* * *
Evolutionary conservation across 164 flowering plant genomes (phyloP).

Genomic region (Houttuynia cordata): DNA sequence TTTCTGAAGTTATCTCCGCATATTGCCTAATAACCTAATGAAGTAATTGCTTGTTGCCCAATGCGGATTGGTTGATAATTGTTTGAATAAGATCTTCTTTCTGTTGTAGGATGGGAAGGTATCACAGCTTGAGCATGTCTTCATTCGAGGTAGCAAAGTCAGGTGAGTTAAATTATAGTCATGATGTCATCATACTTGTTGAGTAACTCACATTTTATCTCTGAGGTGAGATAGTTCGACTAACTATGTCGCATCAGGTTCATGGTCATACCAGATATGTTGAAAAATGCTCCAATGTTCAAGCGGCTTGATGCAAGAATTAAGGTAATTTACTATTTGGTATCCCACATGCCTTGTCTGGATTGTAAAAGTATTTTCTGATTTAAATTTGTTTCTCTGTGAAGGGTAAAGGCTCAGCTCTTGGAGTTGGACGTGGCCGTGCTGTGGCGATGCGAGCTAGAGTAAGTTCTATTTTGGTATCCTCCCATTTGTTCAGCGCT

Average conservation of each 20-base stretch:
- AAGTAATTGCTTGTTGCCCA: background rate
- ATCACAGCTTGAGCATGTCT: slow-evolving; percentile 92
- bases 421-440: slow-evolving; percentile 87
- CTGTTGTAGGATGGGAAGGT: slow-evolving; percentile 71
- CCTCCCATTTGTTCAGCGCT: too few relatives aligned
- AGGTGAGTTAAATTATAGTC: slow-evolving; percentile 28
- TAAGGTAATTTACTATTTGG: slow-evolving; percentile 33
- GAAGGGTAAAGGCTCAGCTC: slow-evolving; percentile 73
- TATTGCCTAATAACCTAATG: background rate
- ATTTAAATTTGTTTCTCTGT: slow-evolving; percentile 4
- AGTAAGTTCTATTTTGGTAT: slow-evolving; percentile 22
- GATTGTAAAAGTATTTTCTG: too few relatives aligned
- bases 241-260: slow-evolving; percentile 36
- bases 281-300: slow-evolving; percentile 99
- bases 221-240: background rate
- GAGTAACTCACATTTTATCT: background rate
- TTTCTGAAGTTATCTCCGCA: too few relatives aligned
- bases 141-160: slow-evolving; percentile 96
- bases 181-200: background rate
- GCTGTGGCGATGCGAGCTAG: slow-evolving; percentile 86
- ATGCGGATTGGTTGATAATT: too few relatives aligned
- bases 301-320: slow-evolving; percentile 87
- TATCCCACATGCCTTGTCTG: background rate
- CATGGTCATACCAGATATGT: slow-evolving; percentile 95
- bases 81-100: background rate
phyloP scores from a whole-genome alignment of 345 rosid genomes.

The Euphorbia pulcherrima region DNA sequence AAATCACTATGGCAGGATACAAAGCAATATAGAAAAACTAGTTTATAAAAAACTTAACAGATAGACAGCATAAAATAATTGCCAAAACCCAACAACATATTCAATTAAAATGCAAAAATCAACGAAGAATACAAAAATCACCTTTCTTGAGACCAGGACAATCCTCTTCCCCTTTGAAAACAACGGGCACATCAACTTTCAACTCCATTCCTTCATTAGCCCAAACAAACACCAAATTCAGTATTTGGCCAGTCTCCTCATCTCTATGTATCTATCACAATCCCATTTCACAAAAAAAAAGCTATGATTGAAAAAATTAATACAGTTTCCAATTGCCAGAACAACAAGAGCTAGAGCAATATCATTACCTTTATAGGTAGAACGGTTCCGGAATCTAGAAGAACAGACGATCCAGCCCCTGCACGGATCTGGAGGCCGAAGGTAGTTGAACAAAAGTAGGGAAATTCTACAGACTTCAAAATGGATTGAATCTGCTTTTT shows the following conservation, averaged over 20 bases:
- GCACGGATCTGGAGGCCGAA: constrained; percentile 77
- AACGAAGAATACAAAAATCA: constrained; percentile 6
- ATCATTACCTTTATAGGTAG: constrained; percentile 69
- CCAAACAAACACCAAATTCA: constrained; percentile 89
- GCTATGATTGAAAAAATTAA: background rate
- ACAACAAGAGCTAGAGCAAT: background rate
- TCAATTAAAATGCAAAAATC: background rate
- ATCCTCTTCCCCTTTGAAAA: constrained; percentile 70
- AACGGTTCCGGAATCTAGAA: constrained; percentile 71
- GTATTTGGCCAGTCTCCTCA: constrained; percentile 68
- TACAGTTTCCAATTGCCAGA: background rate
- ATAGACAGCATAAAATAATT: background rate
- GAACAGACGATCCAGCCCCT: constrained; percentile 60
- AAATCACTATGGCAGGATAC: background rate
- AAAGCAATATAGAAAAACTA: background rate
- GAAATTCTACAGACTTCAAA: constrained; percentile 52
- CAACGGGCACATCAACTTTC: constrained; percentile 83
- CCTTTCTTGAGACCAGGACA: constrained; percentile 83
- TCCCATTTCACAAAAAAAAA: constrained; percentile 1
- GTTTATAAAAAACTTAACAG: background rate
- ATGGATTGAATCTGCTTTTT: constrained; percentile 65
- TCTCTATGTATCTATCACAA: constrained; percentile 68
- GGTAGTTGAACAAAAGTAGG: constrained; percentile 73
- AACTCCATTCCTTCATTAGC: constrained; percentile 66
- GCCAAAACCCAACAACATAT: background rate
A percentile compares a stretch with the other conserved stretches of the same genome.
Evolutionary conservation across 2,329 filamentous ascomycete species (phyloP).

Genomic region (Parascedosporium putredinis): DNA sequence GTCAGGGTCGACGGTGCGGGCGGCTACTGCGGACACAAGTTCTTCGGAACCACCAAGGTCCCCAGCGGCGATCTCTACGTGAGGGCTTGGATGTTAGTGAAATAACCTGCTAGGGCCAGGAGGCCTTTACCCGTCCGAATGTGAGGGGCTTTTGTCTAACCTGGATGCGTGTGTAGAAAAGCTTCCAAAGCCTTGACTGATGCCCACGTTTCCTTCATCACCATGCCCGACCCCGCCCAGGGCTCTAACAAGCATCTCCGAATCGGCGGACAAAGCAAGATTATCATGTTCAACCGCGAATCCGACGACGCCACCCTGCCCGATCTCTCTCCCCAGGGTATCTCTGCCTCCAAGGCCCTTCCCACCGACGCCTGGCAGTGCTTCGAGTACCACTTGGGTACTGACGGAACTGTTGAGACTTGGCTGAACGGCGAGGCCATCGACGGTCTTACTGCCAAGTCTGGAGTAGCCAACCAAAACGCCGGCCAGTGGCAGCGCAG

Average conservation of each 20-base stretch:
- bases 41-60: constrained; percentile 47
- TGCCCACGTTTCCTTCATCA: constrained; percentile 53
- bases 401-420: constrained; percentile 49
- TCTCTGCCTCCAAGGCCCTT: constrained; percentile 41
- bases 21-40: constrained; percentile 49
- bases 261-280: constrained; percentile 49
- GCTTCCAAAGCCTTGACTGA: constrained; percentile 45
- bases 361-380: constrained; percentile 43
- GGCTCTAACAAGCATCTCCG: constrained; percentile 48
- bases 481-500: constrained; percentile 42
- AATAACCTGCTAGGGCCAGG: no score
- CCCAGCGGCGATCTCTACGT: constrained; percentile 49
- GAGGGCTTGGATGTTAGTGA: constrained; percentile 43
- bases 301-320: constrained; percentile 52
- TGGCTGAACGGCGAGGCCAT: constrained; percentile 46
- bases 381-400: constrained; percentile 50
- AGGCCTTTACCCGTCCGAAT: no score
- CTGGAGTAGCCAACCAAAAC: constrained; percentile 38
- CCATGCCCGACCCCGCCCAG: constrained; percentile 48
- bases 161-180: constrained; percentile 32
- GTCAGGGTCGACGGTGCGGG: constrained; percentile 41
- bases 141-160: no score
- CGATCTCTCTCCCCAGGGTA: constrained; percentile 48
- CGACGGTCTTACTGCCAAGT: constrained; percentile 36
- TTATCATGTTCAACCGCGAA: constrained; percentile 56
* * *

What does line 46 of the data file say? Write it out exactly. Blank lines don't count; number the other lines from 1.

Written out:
- GAAATTCTACAGACTTCAAA: constrained; percentile 52